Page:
Hope for Bereaved annual golf tournament to be held at Timber Banks, in memory of Donna Kalb

In December 1978, a new support group was formed to help grieving parents get through one of the most difficult times of the year: the holidays. The workshop was launched by Therese Schoeneck, who founded the not-for-profit Hope for Bereaved — a local organization that provides support, resources and hope for grieving children, adults and families —  a

little more than a year after the death of her 21-year-old daughter who was killed in a car accident. The group had met, Schoeneck said, and wanted to continue meeting each month.

   Meanwhile, Syracuse native Donna Kalb, whose son died five years prior, would read about the workshops and the need for volunteers in the local newspaper. After three months, she called Hope.

   “She knew what it was like to be a grieving parent,” Schoeneck said.

   Kalb went from being a volunteer to becoming an integral staff member, working 36 years on behalf of the bereaved. And one of her many responsibilities over the years included the coordination of the annual golf fundraiser — the last project she sponsored before she died last June.

   “Donna was an angel and she had a heart of gold,” said Vince Natali, a member of Hope’s board of directors. “Hope was her passion, it meant everything to her.”

   Natali, of Liverpool, said Kalb was involved with every fundraising event at Hope and was the first to take the reins when it came to the Tournament of Hope.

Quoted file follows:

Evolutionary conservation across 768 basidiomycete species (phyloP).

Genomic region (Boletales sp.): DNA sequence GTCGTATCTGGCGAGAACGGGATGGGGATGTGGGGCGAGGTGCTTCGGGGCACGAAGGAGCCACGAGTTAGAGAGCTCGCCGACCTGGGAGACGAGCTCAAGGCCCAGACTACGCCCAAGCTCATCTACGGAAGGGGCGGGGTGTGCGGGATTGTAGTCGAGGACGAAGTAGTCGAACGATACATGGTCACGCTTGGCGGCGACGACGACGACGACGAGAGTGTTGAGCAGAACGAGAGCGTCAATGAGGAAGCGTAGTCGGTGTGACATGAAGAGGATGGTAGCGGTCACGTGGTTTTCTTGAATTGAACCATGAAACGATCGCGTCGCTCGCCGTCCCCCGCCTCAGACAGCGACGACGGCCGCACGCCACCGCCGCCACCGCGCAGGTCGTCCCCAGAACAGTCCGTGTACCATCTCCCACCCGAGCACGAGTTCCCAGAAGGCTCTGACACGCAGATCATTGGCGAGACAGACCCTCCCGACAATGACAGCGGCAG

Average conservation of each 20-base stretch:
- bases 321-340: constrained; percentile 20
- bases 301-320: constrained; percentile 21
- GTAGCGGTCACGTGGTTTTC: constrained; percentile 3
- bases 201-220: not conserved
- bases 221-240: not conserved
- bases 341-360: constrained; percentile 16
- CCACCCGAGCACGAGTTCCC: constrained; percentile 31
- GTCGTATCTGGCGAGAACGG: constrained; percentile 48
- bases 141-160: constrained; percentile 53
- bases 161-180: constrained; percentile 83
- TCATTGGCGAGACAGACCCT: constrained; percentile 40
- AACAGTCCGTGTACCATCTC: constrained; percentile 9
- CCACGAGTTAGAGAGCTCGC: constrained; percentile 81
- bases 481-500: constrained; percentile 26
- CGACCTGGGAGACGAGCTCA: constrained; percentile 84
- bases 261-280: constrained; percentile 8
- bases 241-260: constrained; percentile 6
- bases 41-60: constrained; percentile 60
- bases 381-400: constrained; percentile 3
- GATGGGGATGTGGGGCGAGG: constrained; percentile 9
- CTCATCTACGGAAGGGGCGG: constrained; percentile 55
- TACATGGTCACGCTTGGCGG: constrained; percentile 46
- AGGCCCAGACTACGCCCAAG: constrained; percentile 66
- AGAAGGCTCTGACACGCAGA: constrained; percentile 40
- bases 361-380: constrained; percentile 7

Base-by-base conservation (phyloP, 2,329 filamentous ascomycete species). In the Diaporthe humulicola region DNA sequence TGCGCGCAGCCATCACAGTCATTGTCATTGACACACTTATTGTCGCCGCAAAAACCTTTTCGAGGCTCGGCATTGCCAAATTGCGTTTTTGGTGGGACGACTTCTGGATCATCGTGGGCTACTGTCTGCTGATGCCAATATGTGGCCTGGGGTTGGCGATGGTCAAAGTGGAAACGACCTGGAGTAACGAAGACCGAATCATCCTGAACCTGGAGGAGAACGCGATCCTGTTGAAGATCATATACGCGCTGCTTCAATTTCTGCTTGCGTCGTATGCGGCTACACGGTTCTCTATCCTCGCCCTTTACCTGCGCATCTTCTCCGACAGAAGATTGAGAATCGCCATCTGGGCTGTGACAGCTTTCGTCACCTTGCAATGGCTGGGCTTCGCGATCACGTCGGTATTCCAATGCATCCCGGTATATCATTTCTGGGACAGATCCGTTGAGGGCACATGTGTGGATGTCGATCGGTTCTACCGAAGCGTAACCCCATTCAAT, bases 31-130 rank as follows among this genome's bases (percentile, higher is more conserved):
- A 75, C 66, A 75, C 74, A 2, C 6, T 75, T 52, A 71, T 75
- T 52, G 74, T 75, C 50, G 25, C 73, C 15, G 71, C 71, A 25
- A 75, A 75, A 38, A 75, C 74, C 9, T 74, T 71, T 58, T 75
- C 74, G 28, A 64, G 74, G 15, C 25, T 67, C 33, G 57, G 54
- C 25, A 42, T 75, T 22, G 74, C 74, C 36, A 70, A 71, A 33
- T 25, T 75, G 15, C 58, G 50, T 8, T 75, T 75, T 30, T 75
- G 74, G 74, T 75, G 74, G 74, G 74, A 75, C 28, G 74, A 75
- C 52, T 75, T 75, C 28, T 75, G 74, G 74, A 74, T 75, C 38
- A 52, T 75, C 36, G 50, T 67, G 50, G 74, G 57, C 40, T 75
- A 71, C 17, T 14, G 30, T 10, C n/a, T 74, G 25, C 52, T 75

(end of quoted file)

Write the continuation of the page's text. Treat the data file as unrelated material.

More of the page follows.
“She kept thorough notes from year-to-year, which made planning and execution a smooth process,” he said. “I’m thrilled that Donna is being honored for this year’s Tournament of HOPE.  [Her] efforts in the past have made this such a successful event.”

   Kalb’s children, Cindy Coughenour and Cliff Kalb Jr., will be the presenting sponsors at the golf event. Coughenour, who lives in Colorado, assisted her mother with the golf program last year. She describes Kalb as “her greatest teacher who lived her life in a manner that exemplified compassion as being the greatest virtue.”

   “There isn’t a day since my mom’s passing that I don’t think of her,” she said. “Being at the tournament this year will offer a bittersweet memory — I hope she would be proud of our support of a program she had previously facilitated. While my mom was a very private person who didn’t like accolades or being in the spotlight, I think she’ll be smiling down on us all with joy and humble gratitude.”

A highly regarded history

   Hope for Bereaved’s Tournament of Hope has a reputable 22-year history. Hope staff and volunteers organized the event during the first four years. On its fifth anniversary, the golf tournament caught the attention of the Syracuse Police Department, whose members recognized the significance of Hope within the community. Consequently, the SPD celebrated the organization’s mission for 18 years, sponsoring the successful “Syracuse Police Herman Edge Tournament of Hope.” This year, the SPD will no longer hold its tournament, allowing Hope to once again take the reins.

   “Hope has gratefully been the recipients of funds raised at the [Herman Edge] tournament(s),” Schoeneck said.

   “We are so appreciative of all they did,” added Schoeneck’s daughter, Margie Nye.

Change is good